of a jay’s bluest coup
unsettling the mature greens
and their younger leaves
to topple one cardinal’s redness
and its calm,
not it or the uplifting, baleful grays
that follow to chase
it and us, with the dense, clear drops
pristine brown soils savor,
no, not one moment of it
or the us who share in it,
will last, can last
any longer or matter more
than that instant
my no longer innocent eyes steal
a glimpse of your smile.

Monday, April 23, 2012

National Poetry Month: The Earth Thanks Me

As a National Poetry Month bonus, I get to share another one of Jill's poems.

The Earth Thanks Me
by Jill Dumser

My shoes are dirty.
I stand on the Earth while the trees beacon me upward.
Should I look?

I raise my head, following the trees,
drop to my knees,
and bend towards the sky.
Weaving and waving,
Singing and dancing,
the Earth thanks me, for being me.

Couplets: Interview with Iris Jamahl Dunkle

Today, I'm very excited to bring you the second of my poet interviews for Couplets: a multi-author poetry blog tour. Iris Jamahl Dunkle is not only an amazing poet (her poetry, creative nonfiction and scholarly articles have appeared in numerous publications including: Fence, LinQ, Boxcar Poetry Review, Weave, Verse Wisconsin, Talking Writing, Yalobusha Review and The Mom Egg), she's an educator and a Web Developer. Read on below to see some of the fabulous things she's up to, but also visit her blog Poet 2.0 to get a fuller picture of her writing and other work.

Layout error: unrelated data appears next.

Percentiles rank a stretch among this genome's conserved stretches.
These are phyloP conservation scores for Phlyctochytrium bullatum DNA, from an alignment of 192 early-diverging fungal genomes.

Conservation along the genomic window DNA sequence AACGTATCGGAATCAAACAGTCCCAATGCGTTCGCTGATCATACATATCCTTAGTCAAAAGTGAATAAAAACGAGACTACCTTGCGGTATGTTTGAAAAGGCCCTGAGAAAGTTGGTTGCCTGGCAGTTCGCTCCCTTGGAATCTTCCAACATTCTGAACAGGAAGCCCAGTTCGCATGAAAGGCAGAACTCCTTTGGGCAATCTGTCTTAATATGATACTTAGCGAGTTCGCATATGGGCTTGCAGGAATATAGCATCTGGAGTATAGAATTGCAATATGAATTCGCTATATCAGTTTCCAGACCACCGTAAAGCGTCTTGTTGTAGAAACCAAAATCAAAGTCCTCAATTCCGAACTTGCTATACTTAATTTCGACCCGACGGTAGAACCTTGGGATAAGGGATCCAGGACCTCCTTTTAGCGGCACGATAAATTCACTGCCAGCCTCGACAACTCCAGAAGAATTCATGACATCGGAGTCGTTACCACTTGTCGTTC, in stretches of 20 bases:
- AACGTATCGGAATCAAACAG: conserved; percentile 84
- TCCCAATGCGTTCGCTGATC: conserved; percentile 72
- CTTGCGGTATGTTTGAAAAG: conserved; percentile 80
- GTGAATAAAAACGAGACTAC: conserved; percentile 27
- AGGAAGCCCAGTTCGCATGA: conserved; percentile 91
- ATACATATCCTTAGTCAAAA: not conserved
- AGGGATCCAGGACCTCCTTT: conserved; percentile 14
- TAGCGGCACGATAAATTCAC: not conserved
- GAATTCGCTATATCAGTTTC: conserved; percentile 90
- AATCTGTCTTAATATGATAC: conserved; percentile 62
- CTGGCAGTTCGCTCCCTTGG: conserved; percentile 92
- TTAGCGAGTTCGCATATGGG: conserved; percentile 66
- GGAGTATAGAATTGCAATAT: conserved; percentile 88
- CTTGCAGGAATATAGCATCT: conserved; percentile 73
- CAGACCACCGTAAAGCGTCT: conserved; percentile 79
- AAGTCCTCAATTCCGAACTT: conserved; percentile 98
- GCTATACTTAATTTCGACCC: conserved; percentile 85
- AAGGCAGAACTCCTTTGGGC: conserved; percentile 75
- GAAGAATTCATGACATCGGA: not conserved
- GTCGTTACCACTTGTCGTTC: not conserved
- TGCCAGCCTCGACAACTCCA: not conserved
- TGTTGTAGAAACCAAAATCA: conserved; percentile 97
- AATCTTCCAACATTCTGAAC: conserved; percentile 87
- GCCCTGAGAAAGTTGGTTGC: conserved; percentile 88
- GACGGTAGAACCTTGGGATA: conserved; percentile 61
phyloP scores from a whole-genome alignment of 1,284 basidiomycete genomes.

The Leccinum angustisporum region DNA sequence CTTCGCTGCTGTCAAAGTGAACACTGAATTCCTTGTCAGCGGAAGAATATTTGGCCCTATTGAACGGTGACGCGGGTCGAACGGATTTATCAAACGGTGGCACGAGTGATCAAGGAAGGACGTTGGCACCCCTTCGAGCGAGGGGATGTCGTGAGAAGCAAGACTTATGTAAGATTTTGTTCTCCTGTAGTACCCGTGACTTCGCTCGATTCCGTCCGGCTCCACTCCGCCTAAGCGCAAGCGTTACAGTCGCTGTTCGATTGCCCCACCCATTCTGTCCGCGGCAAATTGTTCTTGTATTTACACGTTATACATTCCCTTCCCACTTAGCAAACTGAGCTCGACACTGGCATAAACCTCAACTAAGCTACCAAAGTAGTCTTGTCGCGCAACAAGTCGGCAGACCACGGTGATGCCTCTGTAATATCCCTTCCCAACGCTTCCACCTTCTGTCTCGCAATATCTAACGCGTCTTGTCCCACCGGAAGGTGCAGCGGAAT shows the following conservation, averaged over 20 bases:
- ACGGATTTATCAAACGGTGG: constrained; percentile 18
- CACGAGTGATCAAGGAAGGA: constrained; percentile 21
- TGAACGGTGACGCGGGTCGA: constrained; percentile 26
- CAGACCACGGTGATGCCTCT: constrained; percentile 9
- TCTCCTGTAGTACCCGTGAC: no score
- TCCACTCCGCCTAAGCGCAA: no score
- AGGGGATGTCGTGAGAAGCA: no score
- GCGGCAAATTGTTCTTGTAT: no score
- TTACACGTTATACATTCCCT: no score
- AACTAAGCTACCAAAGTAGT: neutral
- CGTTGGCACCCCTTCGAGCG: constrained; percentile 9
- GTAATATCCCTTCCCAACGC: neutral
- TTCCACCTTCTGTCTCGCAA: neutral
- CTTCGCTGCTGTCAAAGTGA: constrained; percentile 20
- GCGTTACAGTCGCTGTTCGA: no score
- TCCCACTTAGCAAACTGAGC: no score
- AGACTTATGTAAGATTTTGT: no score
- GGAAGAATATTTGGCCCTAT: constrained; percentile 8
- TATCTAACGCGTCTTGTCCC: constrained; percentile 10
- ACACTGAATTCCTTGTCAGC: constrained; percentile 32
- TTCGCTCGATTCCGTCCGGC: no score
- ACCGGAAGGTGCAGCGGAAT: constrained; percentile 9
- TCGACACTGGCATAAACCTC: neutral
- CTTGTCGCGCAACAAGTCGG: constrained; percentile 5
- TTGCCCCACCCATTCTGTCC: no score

The first thing that strikes me when I read your poetry – for example, the marvelous pieces at Talking Writing and Radius – is how intricately connected to nature they are, weaving in elements from the Northern California landscape, following its cycles of decay and renewal. How important is the place you live to the way you write?

Place is a central part of my writing process. I am fortunate to have grown up in Sonoma County in Northern California. And I live and write on the same property where I grew up, so my natural surroundings are something I’ve been learning about since I was eight or nine and set off on day-long creek exploring adventures. The hawks raise their young in the same tall pines above my home as they did when I was a child. The quail nest in the same spot next to our gravel driveway each year. The deer follow the same paths year after year. I have a visceral love of this place and I guess I never get tired of trying to understand where I am. These days I’m equally focused on digging into the recorded history of the place where I live too.

I do a lot of work centered around Web development, so of course I was particularly drawn to the series of “code” poems (incorporating elements of HTML, XML, PERL and javascript) that you wrote for Raft. What attracted you to experimenting with these syntaxes, and what possibilities do you think they offer up for poets interested in exploring new forms?